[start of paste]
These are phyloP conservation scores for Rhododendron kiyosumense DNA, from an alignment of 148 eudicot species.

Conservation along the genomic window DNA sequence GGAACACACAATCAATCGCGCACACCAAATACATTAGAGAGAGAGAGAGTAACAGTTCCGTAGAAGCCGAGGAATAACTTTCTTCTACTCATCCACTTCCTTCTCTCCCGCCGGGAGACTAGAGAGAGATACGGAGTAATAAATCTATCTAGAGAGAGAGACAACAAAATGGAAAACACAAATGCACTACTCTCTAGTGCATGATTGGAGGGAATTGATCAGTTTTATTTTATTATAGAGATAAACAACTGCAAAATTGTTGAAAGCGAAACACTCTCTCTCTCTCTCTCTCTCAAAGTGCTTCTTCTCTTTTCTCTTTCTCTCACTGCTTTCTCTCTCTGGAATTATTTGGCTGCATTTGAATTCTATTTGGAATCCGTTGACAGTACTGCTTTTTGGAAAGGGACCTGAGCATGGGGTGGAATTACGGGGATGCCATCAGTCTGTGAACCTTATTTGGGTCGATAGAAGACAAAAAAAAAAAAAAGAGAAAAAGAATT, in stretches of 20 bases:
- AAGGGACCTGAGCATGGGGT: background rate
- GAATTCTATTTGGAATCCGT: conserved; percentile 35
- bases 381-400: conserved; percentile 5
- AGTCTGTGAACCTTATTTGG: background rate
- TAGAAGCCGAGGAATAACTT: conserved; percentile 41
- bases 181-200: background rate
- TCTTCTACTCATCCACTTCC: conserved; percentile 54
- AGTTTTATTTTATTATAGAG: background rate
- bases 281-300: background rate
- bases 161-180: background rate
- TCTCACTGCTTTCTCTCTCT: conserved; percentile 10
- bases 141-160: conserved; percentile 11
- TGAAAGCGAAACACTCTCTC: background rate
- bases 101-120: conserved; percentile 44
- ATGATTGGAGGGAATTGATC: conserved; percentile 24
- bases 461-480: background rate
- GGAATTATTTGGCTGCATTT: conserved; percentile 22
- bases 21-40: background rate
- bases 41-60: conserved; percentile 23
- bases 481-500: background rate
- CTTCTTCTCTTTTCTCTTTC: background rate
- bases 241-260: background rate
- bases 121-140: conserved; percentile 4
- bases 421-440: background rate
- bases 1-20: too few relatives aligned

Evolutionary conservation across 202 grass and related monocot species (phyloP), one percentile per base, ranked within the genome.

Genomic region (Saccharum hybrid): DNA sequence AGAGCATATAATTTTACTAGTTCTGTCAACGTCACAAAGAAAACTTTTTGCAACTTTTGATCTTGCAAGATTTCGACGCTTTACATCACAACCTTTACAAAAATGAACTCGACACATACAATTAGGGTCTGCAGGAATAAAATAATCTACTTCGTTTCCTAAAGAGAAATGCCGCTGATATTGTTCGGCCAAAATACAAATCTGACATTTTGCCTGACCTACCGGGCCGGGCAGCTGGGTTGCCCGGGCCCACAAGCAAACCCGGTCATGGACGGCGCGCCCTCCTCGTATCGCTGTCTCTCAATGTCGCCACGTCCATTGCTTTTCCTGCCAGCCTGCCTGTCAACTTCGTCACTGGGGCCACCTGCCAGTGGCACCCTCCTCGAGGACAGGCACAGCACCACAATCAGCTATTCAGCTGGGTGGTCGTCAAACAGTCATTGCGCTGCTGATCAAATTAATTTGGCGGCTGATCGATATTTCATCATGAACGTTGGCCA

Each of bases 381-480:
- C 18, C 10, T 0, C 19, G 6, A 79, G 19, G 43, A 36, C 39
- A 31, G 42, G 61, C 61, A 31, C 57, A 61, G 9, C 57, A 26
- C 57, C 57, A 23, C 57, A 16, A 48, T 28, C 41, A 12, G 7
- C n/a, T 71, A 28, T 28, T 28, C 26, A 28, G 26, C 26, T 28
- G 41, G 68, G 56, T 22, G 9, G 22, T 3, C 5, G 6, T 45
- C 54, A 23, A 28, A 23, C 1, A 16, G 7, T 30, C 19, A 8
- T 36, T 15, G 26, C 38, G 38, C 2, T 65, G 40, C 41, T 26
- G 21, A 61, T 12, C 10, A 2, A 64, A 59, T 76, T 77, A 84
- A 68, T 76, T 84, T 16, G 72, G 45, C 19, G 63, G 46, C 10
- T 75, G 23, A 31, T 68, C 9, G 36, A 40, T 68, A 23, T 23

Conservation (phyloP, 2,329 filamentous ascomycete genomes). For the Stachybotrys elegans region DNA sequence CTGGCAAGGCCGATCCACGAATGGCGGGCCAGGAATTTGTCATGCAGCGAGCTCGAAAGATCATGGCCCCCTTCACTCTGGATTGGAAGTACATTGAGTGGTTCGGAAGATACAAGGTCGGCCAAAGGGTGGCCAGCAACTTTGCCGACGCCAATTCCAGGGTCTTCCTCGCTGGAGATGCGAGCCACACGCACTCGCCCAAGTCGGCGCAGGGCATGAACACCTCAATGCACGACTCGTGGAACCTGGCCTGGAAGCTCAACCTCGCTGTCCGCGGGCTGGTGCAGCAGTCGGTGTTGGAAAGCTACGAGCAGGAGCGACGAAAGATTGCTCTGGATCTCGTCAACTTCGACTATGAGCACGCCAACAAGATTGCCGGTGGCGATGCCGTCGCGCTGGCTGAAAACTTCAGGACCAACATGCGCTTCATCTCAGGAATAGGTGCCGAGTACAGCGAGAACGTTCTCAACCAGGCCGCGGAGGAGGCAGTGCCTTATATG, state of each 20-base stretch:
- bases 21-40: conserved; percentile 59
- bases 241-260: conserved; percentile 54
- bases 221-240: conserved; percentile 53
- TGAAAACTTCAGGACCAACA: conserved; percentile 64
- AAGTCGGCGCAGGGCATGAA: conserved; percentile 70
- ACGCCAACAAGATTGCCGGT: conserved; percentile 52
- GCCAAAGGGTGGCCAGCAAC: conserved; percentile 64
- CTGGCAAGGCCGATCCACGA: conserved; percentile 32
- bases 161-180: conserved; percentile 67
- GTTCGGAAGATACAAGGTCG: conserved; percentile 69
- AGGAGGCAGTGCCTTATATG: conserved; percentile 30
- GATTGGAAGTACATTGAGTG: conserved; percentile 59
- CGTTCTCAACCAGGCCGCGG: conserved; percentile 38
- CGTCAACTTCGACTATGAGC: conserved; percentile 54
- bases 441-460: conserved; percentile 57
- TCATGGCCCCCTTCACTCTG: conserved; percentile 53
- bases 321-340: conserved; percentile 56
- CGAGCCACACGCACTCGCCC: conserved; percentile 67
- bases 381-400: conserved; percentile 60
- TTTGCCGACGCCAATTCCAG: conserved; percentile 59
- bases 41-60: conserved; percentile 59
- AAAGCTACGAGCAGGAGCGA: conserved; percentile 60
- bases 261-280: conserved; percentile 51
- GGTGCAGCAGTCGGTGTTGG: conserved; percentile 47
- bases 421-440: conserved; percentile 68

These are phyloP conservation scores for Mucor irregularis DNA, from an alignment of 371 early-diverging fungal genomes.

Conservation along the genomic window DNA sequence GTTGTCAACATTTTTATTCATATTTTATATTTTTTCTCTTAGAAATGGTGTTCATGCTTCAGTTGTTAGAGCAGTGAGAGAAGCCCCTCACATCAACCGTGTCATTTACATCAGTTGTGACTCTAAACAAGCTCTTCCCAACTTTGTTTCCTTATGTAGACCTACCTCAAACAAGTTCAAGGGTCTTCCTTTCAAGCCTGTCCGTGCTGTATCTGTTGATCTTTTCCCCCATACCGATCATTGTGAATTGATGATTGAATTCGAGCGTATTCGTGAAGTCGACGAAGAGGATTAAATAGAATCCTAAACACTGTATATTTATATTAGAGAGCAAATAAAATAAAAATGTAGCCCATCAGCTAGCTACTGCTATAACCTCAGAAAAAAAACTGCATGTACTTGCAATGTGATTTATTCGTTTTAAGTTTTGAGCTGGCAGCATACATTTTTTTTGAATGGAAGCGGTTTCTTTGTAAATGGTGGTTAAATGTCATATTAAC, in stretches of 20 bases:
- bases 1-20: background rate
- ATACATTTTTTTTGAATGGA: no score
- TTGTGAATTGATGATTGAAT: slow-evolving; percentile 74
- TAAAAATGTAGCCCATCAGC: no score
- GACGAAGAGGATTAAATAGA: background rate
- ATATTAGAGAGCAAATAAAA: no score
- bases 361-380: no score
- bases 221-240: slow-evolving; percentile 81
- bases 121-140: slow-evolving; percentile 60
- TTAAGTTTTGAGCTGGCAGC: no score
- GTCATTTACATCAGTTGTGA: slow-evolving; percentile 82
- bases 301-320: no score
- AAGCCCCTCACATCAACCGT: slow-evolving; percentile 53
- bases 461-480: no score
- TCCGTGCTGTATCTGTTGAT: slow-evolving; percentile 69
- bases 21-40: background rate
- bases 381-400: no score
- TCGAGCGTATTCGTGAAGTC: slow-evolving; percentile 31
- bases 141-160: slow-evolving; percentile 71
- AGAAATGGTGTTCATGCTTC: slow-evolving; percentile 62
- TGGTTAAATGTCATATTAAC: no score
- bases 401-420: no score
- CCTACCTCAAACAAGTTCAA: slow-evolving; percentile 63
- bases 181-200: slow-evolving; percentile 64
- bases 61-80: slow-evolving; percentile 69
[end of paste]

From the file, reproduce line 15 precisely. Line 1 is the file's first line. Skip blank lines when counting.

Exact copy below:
- TGAAAGCGAAACACTCTCTC: background rate